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The National Portrait Gallery acknowledges the Traditional Custodians of Country throughout Australia and recognises the continuing connection to lands, waters and communities. We pay our respect to Aboriginal and Torres Strait Islander cultures and to Elders both past and present.

Aboriginal and Torres Strait Islander viewers are warned that this website contains images of deceased persons.

A blackguard rehearsing - Max Cullen, 2001

David Naseby

oil on canvas (frame: 192.4 cm x 146.5 cm, support: 183.0 cm x 137.4 cm)
Image not available (NC)

Max Cullen (b. 1940), artist and actor, trained in art in Sydney in the 1950s, worked as a commercial artist and illustrator for some years, and has continued to exhibit in solo and group shows. He began to study acting at Sydney's Ensemble Theatre in 1963, and has performed regularly on stage since, in productions including Summer of the Seventeenth Doll, A Cheery Soul, Hamlet, A Street Car Named Desire and As You Like It. He won the 1990 Sydney Theatre Critics Award for Best Supporting Actor in The Tempest, and in recent years he gained critical acclaim for his turns in Death of a Salesman and Small Poppies. In 2010 he devised and performed Faces in the Street: A salute to Henry Lawson. Cullen has appeared in a host of popular Australian television series since the 1970s, ranging from Skippy to Love My Way. In 1994 he won both an AFI award and a Film Critics Circle Award for his performance in the film Spider and Rose; his recent films include Jindabyne (2006). He has written, directed and produced several short films and short stories and reported on the arts on television. He lives in a restored cinema in Gunning, operating a gallery and bookshop there.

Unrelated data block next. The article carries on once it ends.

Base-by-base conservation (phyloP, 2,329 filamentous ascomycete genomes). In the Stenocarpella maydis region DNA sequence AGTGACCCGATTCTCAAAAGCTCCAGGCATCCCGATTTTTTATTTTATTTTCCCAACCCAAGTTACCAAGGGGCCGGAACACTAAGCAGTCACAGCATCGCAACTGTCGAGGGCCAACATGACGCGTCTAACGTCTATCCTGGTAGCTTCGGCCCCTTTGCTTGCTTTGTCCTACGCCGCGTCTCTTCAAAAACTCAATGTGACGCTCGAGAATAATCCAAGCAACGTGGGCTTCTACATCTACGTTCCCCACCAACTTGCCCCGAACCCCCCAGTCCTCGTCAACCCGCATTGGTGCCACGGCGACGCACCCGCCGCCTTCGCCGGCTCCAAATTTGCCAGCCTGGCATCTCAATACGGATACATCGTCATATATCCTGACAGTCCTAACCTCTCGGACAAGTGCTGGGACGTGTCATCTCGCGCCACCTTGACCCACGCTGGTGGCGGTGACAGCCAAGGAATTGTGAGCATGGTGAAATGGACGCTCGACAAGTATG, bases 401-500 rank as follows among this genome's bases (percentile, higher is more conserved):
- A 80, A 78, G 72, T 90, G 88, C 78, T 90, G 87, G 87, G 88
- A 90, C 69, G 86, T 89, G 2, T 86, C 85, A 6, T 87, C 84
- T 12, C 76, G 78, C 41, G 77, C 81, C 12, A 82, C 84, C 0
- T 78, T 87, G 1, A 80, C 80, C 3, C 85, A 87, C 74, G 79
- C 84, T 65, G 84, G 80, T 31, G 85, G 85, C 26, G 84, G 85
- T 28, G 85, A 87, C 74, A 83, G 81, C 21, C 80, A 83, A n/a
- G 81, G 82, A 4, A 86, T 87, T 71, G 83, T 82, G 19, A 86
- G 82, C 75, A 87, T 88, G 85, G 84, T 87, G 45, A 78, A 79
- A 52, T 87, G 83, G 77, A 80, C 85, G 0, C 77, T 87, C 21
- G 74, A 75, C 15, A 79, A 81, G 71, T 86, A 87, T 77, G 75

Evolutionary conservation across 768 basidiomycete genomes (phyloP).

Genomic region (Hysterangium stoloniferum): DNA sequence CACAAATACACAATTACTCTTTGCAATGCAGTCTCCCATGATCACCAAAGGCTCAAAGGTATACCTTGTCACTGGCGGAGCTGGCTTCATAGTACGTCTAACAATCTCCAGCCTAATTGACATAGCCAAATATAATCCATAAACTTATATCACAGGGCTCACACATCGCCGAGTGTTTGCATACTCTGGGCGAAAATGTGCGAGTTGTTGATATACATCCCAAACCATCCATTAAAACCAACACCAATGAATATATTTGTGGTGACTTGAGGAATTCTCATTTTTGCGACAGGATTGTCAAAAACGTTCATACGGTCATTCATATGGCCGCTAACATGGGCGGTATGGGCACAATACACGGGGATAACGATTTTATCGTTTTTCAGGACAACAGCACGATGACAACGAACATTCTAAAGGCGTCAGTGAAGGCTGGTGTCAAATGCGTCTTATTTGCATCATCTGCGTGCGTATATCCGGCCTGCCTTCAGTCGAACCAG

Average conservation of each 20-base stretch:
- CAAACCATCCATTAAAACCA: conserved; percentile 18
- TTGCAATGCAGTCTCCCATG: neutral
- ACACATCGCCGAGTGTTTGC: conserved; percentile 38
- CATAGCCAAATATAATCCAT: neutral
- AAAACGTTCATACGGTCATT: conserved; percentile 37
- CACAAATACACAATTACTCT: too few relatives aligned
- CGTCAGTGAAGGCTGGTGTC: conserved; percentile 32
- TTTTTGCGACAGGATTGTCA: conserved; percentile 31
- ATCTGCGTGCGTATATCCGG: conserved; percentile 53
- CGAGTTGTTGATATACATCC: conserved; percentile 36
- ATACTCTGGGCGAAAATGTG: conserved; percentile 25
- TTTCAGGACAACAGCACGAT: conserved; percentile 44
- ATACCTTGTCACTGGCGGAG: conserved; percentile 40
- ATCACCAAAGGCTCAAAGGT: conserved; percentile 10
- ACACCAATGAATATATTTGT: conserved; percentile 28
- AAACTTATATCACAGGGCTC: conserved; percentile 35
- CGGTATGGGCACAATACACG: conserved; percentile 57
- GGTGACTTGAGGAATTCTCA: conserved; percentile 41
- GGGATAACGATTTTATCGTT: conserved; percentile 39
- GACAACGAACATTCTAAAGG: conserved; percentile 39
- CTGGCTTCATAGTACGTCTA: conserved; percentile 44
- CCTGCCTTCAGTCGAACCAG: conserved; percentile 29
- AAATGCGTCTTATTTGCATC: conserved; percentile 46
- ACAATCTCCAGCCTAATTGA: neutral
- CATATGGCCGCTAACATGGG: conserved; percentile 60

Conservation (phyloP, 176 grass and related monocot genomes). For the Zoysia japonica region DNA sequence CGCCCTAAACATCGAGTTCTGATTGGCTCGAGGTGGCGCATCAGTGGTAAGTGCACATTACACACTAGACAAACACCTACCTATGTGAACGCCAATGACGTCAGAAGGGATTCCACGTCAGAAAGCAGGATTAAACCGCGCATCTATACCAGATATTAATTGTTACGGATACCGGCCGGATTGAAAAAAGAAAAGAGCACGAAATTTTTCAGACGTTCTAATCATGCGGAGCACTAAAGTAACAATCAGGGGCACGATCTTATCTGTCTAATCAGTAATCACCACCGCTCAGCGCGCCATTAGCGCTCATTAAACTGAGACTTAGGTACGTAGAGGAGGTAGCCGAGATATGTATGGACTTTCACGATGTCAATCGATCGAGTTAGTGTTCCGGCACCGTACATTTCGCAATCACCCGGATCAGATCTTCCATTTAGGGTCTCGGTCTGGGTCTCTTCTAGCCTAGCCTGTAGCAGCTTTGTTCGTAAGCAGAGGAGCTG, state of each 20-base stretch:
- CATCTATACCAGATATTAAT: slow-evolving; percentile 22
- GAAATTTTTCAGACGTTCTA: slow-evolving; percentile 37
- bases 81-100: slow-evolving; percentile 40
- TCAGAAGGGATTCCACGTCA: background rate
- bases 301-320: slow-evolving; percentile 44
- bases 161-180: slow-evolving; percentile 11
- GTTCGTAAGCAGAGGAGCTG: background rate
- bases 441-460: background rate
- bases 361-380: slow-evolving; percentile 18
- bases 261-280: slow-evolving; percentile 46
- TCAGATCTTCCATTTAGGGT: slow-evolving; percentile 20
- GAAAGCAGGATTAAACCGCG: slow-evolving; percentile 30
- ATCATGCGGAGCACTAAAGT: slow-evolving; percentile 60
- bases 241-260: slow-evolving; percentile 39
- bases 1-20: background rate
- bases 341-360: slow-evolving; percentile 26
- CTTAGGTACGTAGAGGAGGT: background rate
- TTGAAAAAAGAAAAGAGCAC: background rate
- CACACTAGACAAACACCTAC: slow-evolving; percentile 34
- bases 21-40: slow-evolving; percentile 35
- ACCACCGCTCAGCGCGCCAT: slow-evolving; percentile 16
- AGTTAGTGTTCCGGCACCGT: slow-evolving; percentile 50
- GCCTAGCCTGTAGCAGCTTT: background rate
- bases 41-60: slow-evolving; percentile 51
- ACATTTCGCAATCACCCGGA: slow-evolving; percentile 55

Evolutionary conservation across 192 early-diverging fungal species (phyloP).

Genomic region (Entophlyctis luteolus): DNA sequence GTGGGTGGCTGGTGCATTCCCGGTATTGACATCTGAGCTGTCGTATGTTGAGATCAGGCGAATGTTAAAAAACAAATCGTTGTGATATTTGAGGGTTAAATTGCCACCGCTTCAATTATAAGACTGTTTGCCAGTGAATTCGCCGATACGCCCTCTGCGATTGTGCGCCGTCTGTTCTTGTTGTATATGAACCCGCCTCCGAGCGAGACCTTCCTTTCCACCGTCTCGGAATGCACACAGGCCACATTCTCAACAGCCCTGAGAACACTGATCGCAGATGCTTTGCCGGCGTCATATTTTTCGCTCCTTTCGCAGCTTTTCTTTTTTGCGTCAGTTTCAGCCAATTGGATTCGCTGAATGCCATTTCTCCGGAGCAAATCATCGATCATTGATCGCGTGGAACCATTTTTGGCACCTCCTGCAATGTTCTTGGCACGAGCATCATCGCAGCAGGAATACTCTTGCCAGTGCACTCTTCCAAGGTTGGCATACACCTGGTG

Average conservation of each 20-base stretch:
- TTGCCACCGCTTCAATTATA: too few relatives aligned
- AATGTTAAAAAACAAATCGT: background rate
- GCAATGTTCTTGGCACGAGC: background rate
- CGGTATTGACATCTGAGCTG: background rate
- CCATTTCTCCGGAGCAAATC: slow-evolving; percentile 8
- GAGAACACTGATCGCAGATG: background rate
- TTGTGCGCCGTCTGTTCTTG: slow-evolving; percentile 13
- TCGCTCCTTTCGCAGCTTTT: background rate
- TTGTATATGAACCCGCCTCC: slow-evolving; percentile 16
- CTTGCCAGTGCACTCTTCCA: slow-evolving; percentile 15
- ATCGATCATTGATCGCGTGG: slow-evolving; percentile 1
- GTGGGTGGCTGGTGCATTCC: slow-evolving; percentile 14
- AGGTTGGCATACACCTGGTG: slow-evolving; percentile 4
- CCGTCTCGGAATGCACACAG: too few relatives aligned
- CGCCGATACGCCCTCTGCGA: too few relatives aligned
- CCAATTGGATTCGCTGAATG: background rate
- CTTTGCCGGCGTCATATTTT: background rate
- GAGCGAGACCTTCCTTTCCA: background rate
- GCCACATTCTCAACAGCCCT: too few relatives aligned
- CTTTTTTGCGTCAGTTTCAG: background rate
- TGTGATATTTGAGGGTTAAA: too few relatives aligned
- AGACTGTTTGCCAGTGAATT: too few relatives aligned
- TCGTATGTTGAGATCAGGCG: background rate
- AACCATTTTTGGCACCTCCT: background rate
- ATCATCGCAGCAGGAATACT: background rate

The title of this portrait refers to the play A Couple of Blackguards, in which Cullen co-starred with Max Gillies at Sydney's Ensemble Theatre in 2000.

Collection: National Portrait Gallery
Gift of Nigel Naseby 2007
Donated through the Australian Government's Cultural Gifts Program

Accession number: 2007.37

Currently not on display

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Artist and subject

David Naseby (age 64 in 2001)

Max Cullen (age 61 in 2001)

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On one level The Companion talks about the most famous and frontline Australians, but on another it tells us about ourselves: who we read, who we watch, who we listen to, who we cheer for, who we aspire to be, and who we'll never forget. The Companion is available to buy online and in the Portrait Gallery Store.

Bob Ellis, 1999 David Naseby
Bob Ellis, 1999 David Naseby
Bob Ellis, 1999 David Naseby
Bob Ellis, 1999 David Naseby

Tribute

Bob Ellis

Magazine article, 2016

Bob Ellis (1942–2016) was a journalist, columnist, screenwriter, film director, playwright, speechwriter and critic.

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The National Portrait Gallery acknowledges the Traditional Custodians of Country throughout Australia and recognises the continuing connection to lands, waters and communities. We pay our respect to Aboriginal and Torres Strait Islander cultures and to Elders both past and present.

Aboriginal and Torres Strait Islander viewers are warned that this website contains images of deceased persons.